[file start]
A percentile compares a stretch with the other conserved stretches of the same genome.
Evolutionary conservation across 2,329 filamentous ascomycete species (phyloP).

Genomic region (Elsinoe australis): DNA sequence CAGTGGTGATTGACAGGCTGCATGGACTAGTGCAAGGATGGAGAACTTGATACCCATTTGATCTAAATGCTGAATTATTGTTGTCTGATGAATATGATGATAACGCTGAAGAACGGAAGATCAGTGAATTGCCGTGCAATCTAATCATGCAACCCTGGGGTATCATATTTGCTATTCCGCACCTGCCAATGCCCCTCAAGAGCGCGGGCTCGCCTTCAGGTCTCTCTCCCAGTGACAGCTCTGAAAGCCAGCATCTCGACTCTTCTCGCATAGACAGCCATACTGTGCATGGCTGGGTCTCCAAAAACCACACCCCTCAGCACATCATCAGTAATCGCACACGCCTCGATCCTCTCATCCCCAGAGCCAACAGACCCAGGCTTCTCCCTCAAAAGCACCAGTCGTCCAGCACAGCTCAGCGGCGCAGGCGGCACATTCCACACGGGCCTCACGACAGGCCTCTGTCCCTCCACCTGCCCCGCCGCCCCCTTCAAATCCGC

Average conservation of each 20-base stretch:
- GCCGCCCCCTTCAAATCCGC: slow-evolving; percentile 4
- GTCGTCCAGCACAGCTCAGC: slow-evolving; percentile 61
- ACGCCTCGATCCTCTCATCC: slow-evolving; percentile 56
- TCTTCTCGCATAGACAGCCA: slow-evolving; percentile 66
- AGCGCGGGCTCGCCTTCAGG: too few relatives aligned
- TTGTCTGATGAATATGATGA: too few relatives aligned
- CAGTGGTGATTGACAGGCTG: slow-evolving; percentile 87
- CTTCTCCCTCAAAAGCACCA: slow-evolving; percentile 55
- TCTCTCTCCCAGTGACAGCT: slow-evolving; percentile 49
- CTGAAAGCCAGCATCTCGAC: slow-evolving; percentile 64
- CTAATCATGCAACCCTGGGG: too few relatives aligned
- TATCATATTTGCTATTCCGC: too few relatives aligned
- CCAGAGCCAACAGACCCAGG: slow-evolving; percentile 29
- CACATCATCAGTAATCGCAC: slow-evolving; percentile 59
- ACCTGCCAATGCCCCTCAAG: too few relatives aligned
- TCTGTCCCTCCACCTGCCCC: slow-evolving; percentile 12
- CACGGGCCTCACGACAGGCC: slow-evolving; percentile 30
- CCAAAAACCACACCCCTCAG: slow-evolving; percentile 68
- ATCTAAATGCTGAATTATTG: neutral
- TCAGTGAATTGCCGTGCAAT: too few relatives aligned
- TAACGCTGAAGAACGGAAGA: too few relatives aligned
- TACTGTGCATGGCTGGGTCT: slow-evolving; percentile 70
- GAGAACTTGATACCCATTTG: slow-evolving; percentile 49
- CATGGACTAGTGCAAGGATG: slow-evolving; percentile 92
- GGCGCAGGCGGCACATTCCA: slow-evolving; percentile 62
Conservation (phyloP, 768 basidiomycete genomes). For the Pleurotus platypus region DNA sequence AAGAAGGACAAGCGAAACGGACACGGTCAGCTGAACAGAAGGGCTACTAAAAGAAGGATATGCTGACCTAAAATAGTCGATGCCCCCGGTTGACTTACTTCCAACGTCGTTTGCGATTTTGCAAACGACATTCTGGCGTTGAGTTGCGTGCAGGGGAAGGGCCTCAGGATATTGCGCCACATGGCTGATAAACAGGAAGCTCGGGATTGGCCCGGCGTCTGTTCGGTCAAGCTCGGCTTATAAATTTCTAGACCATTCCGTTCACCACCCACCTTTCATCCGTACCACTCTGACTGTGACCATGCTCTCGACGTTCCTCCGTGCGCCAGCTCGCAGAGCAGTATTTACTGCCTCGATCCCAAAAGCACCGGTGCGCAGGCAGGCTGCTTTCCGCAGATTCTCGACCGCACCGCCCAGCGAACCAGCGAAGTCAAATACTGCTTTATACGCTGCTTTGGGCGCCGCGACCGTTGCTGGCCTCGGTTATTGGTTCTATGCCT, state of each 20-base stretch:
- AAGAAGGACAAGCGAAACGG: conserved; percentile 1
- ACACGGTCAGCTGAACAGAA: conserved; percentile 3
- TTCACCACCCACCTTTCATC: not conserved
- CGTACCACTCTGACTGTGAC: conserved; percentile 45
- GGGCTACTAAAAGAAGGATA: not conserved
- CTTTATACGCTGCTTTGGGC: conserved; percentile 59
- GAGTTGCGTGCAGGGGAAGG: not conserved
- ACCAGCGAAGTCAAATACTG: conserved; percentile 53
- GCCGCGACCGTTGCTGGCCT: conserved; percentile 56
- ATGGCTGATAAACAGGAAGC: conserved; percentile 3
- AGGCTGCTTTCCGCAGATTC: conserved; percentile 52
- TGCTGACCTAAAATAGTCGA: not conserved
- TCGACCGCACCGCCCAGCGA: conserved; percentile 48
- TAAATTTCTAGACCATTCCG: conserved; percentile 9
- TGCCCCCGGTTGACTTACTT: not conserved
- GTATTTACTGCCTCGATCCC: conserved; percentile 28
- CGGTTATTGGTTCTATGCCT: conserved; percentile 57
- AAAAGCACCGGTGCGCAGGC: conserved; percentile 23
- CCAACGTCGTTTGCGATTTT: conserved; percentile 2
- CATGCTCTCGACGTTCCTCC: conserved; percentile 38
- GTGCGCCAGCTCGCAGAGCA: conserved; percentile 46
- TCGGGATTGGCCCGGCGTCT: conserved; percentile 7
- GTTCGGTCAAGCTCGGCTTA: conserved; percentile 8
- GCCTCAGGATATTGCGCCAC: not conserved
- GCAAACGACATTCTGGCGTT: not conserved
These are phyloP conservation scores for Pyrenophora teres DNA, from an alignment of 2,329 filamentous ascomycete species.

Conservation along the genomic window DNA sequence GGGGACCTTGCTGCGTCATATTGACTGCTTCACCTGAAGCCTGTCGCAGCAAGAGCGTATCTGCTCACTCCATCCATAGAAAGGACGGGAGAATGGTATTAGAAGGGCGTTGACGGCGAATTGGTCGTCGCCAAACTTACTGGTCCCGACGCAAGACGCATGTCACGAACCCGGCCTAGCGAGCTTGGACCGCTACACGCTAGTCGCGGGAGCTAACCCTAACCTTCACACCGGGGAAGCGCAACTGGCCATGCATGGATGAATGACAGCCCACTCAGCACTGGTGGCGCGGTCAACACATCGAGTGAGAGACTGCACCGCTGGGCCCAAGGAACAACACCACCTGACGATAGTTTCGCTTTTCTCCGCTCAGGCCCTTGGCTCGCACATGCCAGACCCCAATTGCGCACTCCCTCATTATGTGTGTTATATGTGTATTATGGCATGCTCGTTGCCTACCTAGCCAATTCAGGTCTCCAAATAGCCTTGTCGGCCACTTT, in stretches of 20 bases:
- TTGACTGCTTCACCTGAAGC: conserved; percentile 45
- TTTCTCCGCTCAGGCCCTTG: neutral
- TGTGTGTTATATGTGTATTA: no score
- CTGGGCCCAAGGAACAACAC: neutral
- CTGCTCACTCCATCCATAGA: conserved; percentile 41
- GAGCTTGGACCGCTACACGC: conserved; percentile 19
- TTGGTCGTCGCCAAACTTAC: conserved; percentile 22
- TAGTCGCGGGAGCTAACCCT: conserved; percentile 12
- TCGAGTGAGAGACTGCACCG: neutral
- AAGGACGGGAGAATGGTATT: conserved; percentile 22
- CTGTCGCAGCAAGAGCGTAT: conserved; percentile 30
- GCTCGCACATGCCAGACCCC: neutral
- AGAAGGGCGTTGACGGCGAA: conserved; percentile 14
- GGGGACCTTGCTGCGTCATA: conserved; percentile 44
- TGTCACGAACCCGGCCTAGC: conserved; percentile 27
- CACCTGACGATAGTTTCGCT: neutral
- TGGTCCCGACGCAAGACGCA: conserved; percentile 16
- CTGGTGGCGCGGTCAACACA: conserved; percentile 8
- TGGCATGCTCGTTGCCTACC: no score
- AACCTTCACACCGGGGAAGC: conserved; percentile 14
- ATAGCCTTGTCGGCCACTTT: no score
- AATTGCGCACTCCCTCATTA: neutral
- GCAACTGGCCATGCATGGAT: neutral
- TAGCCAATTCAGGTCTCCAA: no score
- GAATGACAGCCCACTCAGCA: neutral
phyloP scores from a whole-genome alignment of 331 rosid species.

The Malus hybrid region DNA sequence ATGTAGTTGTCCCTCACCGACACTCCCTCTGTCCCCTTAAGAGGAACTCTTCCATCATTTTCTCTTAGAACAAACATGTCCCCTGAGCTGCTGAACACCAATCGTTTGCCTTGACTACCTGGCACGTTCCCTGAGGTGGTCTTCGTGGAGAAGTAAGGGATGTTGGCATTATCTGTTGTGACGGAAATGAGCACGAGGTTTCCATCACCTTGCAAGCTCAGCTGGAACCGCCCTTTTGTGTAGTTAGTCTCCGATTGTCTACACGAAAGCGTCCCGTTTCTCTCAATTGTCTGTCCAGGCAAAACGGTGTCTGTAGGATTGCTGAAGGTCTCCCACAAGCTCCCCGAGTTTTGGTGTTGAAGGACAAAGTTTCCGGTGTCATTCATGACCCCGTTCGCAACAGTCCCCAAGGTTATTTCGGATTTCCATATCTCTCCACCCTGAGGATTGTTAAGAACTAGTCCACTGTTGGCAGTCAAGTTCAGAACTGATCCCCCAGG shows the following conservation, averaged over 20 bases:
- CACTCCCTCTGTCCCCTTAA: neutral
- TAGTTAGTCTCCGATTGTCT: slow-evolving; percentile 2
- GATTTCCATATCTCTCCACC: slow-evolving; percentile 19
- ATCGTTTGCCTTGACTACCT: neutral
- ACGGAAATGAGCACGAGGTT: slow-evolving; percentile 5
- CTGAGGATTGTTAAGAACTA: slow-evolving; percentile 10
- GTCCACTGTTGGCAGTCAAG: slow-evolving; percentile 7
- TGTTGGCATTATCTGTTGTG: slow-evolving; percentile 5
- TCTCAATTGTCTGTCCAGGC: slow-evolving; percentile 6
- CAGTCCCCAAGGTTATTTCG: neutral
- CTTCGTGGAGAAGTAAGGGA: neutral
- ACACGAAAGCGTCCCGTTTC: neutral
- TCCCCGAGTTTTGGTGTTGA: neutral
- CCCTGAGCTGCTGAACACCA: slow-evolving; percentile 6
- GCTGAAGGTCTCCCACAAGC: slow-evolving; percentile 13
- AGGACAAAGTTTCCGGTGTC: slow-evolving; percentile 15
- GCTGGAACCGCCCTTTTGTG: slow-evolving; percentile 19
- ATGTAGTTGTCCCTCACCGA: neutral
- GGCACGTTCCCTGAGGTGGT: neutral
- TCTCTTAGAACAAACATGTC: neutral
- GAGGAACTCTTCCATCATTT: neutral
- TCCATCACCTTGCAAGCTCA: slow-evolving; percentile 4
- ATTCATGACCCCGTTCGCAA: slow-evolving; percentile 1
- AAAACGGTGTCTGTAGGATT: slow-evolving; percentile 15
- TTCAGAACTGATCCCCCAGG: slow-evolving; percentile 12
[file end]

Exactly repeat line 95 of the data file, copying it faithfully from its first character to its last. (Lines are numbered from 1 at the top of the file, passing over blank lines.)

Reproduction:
- CTTCGTGGAGAAGTAAGGGA: neutral